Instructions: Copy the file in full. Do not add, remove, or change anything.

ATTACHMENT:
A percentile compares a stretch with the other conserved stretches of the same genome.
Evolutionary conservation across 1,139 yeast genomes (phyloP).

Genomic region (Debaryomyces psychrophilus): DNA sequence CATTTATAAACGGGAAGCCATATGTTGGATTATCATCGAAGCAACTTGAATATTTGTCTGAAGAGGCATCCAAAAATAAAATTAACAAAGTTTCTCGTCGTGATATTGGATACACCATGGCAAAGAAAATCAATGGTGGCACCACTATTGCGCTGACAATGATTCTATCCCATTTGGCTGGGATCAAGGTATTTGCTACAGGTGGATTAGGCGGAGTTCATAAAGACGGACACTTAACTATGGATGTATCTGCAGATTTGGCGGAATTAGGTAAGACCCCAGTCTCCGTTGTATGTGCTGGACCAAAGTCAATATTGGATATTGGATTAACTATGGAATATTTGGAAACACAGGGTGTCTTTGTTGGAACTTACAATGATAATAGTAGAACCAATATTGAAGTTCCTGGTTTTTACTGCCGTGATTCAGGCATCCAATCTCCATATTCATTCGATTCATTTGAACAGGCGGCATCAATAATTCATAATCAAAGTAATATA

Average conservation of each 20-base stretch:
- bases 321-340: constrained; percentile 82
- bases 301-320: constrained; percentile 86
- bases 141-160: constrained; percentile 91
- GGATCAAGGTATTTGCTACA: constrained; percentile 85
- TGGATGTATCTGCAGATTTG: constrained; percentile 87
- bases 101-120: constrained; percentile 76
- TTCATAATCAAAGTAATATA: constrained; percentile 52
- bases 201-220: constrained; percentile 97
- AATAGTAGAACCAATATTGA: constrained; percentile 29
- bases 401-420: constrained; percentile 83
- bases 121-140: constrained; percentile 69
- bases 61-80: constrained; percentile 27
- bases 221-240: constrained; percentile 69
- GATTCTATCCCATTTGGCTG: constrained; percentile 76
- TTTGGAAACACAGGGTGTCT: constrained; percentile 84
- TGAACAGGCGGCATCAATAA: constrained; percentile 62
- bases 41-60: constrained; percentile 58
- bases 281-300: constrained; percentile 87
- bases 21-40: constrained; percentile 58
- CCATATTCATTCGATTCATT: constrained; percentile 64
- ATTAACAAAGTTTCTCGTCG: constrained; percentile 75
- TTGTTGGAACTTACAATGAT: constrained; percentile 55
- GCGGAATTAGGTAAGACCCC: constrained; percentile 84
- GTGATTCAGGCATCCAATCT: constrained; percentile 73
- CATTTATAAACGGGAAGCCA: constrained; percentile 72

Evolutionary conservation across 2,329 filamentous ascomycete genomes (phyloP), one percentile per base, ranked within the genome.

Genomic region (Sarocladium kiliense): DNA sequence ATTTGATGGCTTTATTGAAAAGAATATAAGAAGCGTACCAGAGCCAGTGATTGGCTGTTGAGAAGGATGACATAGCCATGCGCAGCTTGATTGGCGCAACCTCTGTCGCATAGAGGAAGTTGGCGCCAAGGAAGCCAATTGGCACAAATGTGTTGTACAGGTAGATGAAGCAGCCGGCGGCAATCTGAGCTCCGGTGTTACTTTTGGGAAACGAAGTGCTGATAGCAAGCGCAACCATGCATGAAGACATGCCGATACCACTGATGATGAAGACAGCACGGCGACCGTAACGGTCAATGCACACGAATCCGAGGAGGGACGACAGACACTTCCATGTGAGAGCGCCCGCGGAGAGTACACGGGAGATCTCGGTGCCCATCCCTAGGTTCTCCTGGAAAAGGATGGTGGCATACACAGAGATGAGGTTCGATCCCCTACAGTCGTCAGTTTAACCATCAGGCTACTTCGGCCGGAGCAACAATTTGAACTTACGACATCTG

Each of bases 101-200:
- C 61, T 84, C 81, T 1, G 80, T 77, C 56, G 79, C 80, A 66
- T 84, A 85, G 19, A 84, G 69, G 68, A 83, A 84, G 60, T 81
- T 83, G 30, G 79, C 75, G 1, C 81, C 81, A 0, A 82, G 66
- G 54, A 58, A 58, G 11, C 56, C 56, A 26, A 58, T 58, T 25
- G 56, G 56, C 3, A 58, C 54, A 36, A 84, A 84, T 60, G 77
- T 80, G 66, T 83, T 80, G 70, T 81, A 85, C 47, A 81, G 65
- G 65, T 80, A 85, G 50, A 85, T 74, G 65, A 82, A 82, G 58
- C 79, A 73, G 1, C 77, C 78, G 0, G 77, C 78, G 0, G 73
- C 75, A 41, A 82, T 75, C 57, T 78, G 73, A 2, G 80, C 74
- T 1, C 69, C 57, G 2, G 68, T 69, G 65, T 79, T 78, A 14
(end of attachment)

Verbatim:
A percentile compares a stretch with the other conserved stretches of the same genome.
Evolutionary conservation across 1,139 yeast genomes (phyloP).

Genomic region (Debaryomyces psychrophilus): DNA sequence CATTTATAAACGGGAAGCCATATGTTGGATTATCATCGAAGCAACTTGAATATTTGTCTGAAGAGGCATCCAAAAATAAAATTAACAAAGTTTCTCGTCGTGATATTGGATACACCATGGCAAAGAAAATCAATGGTGGCACCACTATTGCGCTGACAATGATTCTATCCCATTTGGCTGGGATCAAGGTATTTGCTACAGGTGGATTAGGCGGAGTTCATAAAGACGGACACTTAACTATGGATGTATCTGCAGATTTGGCGGAATTAGGTAAGACCCCAGTCTCCGTTGTATGTGCTGGACCAAAGTCAATATTGGATATTGGATTAACTATGGAATATTTGGAAACACAGGGTGTCTTTGTTGGAACTTACAATGATAATAGTAGAACCAATATTGAAGTTCCTGGTTTTTACTGCCGTGATTCAGGCATCCAATCTCCATATTCATTCGATTCATTTGAACAGGCGGCATCAATAATTCATAATCAAAGTAATATA

Average conservation of each 20-base stretch:
- bases 321-340: constrained; percentile 82
- bases 301-320: constrained; percentile 86
- bases 141-160: constrained; percentile 91
- GGATCAAGGTATTTGCTACA: constrained; percentile 85
- TGGATGTATCTGCAGATTTG: constrained; percentile 87
- bases 101-120: constrained; percentile 76
- TTCATAATCAAAGTAATATA: constrained; percentile 52
- bases 201-220: constrained; percentile 97
- AATAGTAGAACCAATATTGA: constrained; percentile 29
- bases 401-420: constrained; percentile 83
- bases 121-140: constrained; percentile 69
- bases 61-80: constrained; percentile 27
- bases 221-240: constrained; percentile 69
- GATTCTATCCCATTTGGCTG: constrained; percentile 76
- TTTGGAAACACAGGGTGTCT: constrained; percentile 84
- TGAACAGGCGGCATCAATAA: constrained; percentile 62
- bases 41-60: constrained; percentile 58
- bases 281-300: constrained; percentile 87
- bases 21-40: constrained; percentile 58
- CCATATTCATTCGATTCATT: constrained; percentile 64
- ATTAACAAAGTTTCTCGTCG: constrained; percentile 75
- TTGTTGGAACTTACAATGAT: constrained; percentile 55
- GCGGAATTAGGTAAGACCCC: constrained; percentile 84
- GTGATTCAGGCATCCAATCT: constrained; percentile 73
- CATTTATAAACGGGAAGCCA: constrained; percentile 72

Evolutionary conservation across 2,329 filamentous ascomycete genomes (phyloP), one percentile per base, ranked within the genome.

Genomic region (Sarocladium kiliense): DNA sequence ATTTGATGGCTTTATTGAAAAGAATATAAGAAGCGTACCAGAGCCAGTGATTGGCTGTTGAGAAGGATGACATAGCCATGCGCAGCTTGATTGGCGCAACCTCTGTCGCATAGAGGAAGTTGGCGCCAAGGAAGCCAATTGGCACAAATGTGTTGTACAGGTAGATGAAGCAGCCGGCGGCAATCTGAGCTCCGGTGTTACTTTTGGGAAACGAAGTGCTGATAGCAAGCGCAACCATGCATGAAGACATGCCGATACCACTGATGATGAAGACAGCACGGCGACCGTAACGGTCAATGCACACGAATCCGAGGAGGGACGACAGACACTTCCATGTGAGAGCGCCCGCGGAGAGTACACGGGAGATCTCGGTGCCCATCCCTAGGTTCTCCTGGAAAAGGATGGTGGCATACACAGAGATGAGGTTCGATCCCCTACAGTCGTCAGTTTAACCATCAGGCTACTTCGGCCGGAGCAACAATTTGAACTTACGACATCTG

Each of bases 101-200:
- C 61, T 84, C 81, T 1, G 80, T 77, C 56, G 79, C 80, A 66
- T 84, A 85, G 19, A 84, G 69, G 68, A 83, A 84, G 60, T 81
- T 83, G 30, G 79, C 75, G 1, C 81, C 81, A 0, A 82, G 66
- G 54, A 58, A 58, G 11, C 56, C 56, A 26, A 58, T 58, T 25
- G 56, G 56, C 3, A 58, C 54, A 36, A 84, A 84, T 60, G 77
- T 80, G 66, T 83, T 80, G 70, T 81, A 85, C 47, A 81, G 65
- G 65, T 80, A 85, G 50, A 85, T 74, G 65, A 82, A 82, G 58
- C 79, A 73, G 1, C 77, C 78, G 0, G 77, C 78, G 0, G 73
- C 75, A 41, A 82, T 75, C 57, T 78, G 73, A 2, G 80, C 74
- T 1, C 69, C 57, G 2, G 68, T 69, G 65, T 79, T 78, A 14